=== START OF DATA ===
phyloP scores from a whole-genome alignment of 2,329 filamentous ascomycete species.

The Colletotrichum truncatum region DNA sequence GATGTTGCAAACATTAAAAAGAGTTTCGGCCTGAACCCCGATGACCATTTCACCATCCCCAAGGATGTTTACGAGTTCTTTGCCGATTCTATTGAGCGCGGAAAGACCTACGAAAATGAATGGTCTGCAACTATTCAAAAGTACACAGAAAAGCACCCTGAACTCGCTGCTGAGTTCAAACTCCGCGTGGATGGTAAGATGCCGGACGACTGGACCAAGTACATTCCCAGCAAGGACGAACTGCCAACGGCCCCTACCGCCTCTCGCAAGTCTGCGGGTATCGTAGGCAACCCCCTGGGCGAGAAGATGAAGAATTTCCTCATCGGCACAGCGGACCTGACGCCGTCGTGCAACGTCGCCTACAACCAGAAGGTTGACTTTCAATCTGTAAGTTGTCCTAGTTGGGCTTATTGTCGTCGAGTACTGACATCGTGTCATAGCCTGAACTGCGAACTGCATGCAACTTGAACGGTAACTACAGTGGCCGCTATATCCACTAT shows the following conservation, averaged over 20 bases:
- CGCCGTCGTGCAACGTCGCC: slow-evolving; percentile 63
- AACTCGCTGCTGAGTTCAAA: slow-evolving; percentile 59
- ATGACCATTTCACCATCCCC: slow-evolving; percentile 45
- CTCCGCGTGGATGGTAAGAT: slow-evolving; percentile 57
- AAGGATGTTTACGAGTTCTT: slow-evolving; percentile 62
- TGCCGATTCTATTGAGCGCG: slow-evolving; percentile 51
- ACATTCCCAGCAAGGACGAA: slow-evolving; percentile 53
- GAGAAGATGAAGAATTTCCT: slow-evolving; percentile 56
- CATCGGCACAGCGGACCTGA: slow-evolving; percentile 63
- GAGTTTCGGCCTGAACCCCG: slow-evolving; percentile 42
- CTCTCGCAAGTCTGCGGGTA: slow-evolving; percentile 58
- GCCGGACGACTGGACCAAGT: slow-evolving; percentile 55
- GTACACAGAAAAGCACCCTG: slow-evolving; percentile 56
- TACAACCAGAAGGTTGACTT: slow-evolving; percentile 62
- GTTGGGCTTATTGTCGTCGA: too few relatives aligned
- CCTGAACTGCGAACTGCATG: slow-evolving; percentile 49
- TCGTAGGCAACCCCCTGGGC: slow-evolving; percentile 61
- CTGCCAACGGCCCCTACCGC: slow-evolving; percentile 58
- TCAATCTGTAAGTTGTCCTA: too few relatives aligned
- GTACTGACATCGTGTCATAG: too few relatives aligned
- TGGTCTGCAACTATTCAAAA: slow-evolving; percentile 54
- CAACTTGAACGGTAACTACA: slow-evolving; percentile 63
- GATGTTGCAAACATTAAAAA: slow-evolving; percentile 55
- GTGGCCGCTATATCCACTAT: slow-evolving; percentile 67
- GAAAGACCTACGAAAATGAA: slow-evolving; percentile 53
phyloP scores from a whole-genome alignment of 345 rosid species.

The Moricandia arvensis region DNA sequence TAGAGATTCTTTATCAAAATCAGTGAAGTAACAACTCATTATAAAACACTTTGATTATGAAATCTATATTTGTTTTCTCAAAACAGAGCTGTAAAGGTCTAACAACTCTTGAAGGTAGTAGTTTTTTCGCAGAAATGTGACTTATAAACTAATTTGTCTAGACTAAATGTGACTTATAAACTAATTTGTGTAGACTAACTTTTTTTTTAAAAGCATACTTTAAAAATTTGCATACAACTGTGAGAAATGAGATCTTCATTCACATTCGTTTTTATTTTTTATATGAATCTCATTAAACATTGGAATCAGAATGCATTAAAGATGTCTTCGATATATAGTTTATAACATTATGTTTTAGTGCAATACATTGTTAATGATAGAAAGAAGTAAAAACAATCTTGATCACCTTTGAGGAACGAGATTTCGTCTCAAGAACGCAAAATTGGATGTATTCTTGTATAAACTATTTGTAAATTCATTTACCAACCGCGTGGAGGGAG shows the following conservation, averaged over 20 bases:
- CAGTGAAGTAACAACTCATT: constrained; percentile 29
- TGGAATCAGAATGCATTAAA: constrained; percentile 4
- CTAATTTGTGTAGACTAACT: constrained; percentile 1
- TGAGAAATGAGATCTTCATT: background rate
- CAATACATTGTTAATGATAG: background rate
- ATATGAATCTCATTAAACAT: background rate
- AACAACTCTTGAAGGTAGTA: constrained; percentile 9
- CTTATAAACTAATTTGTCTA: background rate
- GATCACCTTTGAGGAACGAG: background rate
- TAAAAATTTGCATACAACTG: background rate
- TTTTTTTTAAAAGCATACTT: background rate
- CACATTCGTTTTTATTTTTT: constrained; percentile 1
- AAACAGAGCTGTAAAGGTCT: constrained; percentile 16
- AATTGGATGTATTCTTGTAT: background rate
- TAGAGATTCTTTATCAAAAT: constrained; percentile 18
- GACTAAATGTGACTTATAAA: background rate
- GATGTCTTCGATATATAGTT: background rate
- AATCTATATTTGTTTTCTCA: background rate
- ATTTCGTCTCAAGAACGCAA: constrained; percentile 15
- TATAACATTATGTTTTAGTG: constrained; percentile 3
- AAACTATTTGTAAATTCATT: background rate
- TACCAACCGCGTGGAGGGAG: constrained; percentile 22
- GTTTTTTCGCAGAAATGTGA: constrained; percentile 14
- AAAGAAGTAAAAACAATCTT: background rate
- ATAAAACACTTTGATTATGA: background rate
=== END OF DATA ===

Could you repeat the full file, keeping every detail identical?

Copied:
phyloP scores from a whole-genome alignment of 2,329 filamentous ascomycete species.

The Colletotrichum truncatum region DNA sequence GATGTTGCAAACATTAAAAAGAGTTTCGGCCTGAACCCCGATGACCATTTCACCATCCCCAAGGATGTTTACGAGTTCTTTGCCGATTCTATTGAGCGCGGAAAGACCTACGAAAATGAATGGTCTGCAACTATTCAAAAGTACACAGAAAAGCACCCTGAACTCGCTGCTGAGTTCAAACTCCGCGTGGATGGTAAGATGCCGGACGACTGGACCAAGTACATTCCCAGCAAGGACGAACTGCCAACGGCCCCTACCGCCTCTCGCAAGTCTGCGGGTATCGTAGGCAACCCCCTGGGCGAGAAGATGAAGAATTTCCTCATCGGCACAGCGGACCTGACGCCGTCGTGCAACGTCGCCTACAACCAGAAGGTTGACTTTCAATCTGTAAGTTGTCCTAGTTGGGCTTATTGTCGTCGAGTACTGACATCGTGTCATAGCCTGAACTGCGAACTGCATGCAACTTGAACGGTAACTACAGTGGCCGCTATATCCACTAT shows the following conservation, averaged over 20 bases:
- CGCCGTCGTGCAACGTCGCC: slow-evolving; percentile 63
- AACTCGCTGCTGAGTTCAAA: slow-evolving; percentile 59
- ATGACCATTTCACCATCCCC: slow-evolving; percentile 45
- CTCCGCGTGGATGGTAAGAT: slow-evolving; percentile 57
- AAGGATGTTTACGAGTTCTT: slow-evolving; percentile 62
- TGCCGATTCTATTGAGCGCG: slow-evolving; percentile 51
- ACATTCCCAGCAAGGACGAA: slow-evolving; percentile 53
- GAGAAGATGAAGAATTTCCT: slow-evolving; percentile 56
- CATCGGCACAGCGGACCTGA: slow-evolving; percentile 63
- GAGTTTCGGCCTGAACCCCG: slow-evolving; percentile 42
- CTCTCGCAAGTCTGCGGGTA: slow-evolving; percentile 58
- GCCGGACGACTGGACCAAGT: slow-evolving; percentile 55
- GTACACAGAAAAGCACCCTG: slow-evolving; percentile 56
- TACAACCAGAAGGTTGACTT: slow-evolving; percentile 62
- GTTGGGCTTATTGTCGTCGA: too few relatives aligned
- CCTGAACTGCGAACTGCATG: slow-evolving; percentile 49
- TCGTAGGCAACCCCCTGGGC: slow-evolving; percentile 61
- CTGCCAACGGCCCCTACCGC: slow-evolving; percentile 58
- TCAATCTGTAAGTTGTCCTA: too few relatives aligned
- GTACTGACATCGTGTCATAG: too few relatives aligned
- TGGTCTGCAACTATTCAAAA: slow-evolving; percentile 54
- CAACTTGAACGGTAACTACA: slow-evolving; percentile 63
- GATGTTGCAAACATTAAAAA: slow-evolving; percentile 55
- GTGGCCGCTATATCCACTAT: slow-evolving; percentile 67
- GAAAGACCTACGAAAATGAA: slow-evolving; percentile 53
phyloP scores from a whole-genome alignment of 345 rosid species.

The Moricandia arvensis region DNA sequence TAGAGATTCTTTATCAAAATCAGTGAAGTAACAACTCATTATAAAACACTTTGATTATGAAATCTATATTTGTTTTCTCAAAACAGAGCTGTAAAGGTCTAACAACTCTTGAAGGTAGTAGTTTTTTCGCAGAAATGTGACTTATAAACTAATTTGTCTAGACTAAATGTGACTTATAAACTAATTTGTGTAGACTAACTTTTTTTTTAAAAGCATACTTTAAAAATTTGCATACAACTGTGAGAAATGAGATCTTCATTCACATTCGTTTTTATTTTTTATATGAATCTCATTAAACATTGGAATCAGAATGCATTAAAGATGTCTTCGATATATAGTTTATAACATTATGTTTTAGTGCAATACATTGTTAATGATAGAAAGAAGTAAAAACAATCTTGATCACCTTTGAGGAACGAGATTTCGTCTCAAGAACGCAAAATTGGATGTATTCTTGTATAAACTATTTGTAAATTCATTTACCAACCGCGTGGAGGGAG shows the following conservation, averaged over 20 bases:
- CAGTGAAGTAACAACTCATT: constrained; percentile 29
- TGGAATCAGAATGCATTAAA: constrained; percentile 4
- CTAATTTGTGTAGACTAACT: constrained; percentile 1
- TGAGAAATGAGATCTTCATT: background rate
- CAATACATTGTTAATGATAG: background rate
- ATATGAATCTCATTAAACAT: background rate
- AACAACTCTTGAAGGTAGTA: constrained; percentile 9
- CTTATAAACTAATTTGTCTA: background rate
- GATCACCTTTGAGGAACGAG: background rate
- TAAAAATTTGCATACAACTG: background rate
- TTTTTTTTAAAAGCATACTT: background rate
- CACATTCGTTTTTATTTTTT: constrained; percentile 1
- AAACAGAGCTGTAAAGGTCT: constrained; percentile 16
- AATTGGATGTATTCTTGTAT: background rate
- TAGAGATTCTTTATCAAAAT: constrained; percentile 18
- GACTAAATGTGACTTATAAA: background rate
- GATGTCTTCGATATATAGTT: background rate
- AATCTATATTTGTTTTCTCA: background rate
- ATTTCGTCTCAAGAACGCAA: constrained; percentile 15
- TATAACATTATGTTTTAGTG: constrained; percentile 3
- AAACTATTTGTAAATTCATT: background rate
- TACCAACCGCGTGGAGGGAG: constrained; percentile 22
- GTTTTTTCGCAGAAATGTGA: constrained; percentile 14
- AAAGAAGTAAAAACAATCTT: background rate
- ATAAAACACTTTGATTATGA: background rate